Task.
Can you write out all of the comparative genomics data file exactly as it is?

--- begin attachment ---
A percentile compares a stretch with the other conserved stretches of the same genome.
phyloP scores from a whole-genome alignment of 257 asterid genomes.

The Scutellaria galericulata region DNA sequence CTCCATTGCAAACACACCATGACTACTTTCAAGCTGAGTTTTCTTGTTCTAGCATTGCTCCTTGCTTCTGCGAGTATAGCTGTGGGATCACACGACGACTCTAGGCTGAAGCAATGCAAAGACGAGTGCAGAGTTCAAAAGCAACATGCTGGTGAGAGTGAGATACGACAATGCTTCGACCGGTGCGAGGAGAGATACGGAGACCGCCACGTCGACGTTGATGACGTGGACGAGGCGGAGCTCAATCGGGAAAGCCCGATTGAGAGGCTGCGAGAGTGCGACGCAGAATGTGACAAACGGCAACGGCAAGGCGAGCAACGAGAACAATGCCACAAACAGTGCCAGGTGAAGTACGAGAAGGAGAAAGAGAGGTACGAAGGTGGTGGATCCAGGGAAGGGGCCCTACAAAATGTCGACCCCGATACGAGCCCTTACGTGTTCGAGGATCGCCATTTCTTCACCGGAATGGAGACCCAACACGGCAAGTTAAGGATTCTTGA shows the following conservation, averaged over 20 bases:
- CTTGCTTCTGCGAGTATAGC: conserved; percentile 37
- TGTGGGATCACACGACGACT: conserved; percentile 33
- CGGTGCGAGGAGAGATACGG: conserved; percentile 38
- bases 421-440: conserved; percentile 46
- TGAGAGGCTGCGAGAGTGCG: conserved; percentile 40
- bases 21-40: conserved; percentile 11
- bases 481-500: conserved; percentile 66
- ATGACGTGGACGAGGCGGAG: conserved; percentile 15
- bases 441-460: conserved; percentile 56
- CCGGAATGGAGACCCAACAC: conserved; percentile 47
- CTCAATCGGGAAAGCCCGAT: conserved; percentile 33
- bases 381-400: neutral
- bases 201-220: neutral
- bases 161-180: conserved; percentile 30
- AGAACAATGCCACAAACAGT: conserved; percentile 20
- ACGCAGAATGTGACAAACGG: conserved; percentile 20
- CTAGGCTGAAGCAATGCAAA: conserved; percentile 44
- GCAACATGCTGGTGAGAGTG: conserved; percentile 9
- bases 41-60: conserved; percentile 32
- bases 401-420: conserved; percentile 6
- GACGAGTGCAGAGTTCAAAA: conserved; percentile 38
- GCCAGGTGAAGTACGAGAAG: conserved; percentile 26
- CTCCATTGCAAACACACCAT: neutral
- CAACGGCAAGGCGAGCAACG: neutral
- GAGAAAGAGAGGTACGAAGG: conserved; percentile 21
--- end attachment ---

A percentile compares a stretch with the other conserved stretches of the same genome.
phyloP scores from a whole-genome alignment of 257 asterid genomes.

The Scutellaria galericulata region DNA sequence CTCCATTGCAAACACACCATGACTACTTTCAAGCTGAGTTTTCTTGTTCTAGCATTGCTCCTTGCTTCTGCGAGTATAGCTGTGGGATCACACGACGACTCTAGGCTGAAGCAATGCAAAGACGAGTGCAGAGTTCAAAAGCAACATGCTGGTGAGAGTGAGATACGACAATGCTTCGACCGGTGCGAGGAGAGATACGGAGACCGCCACGTCGACGTTGATGACGTGGACGAGGCGGAGCTCAATCGGGAAAGCCCGATTGAGAGGCTGCGAGAGTGCGACGCAGAATGTGACAAACGGCAACGGCAAGGCGAGCAACGAGAACAATGCCACAAACAGTGCCAGGTGAAGTACGAGAAGGAGAAAGAGAGGTACGAAGGTGGTGGATCCAGGGAAGGGGCCCTACAAAATGTCGACCCCGATACGAGCCCTTACGTGTTCGAGGATCGCCATTTCTTCACCGGAATGGAGACCCAACACGGCAAGTTAAGGATTCTTGA shows the following conservation, averaged over 20 bases:
- CTTGCTTCTGCGAGTATAGC: conserved; percentile 37
- TGTGGGATCACACGACGACT: conserved; percentile 33
- CGGTGCGAGGAGAGATACGG: conserved; percentile 38
- bases 421-440: conserved; percentile 46
- TGAGAGGCTGCGAGAGTGCG: conserved; percentile 40
- bases 21-40: conserved; percentile 11
- bases 481-500: conserved; percentile 66
- ATGACGTGGACGAGGCGGAG: conserved; percentile 15
- bases 441-460: conserved; percentile 56
- CCGGAATGGAGACCCAACAC: conserved; percentile 47
- CTCAATCGGGAAAGCCCGAT: conserved; percentile 33
- bases 381-400: neutral
- bases 201-220: neutral
- bases 161-180: conserved; percentile 30
- AGAACAATGCCACAAACAGT: conserved; percentile 20
- ACGCAGAATGTGACAAACGG: conserved; percentile 20
- CTAGGCTGAAGCAATGCAAA: conserved; percentile 44
- GCAACATGCTGGTGAGAGTG: conserved; percentile 9
- bases 41-60: conserved; percentile 32
- bases 401-420: conserved; percentile 6
- GACGAGTGCAGAGTTCAAAA: conserved; percentile 38
- GCCAGGTGAAGTACGAGAAG: conserved; percentile 26
- CTCCATTGCAAACACACCAT: neutral
- CAACGGCAAGGCGAGCAACG: neutral
- GAGAAAGAGAGGTACGAAGG: conserved; percentile 21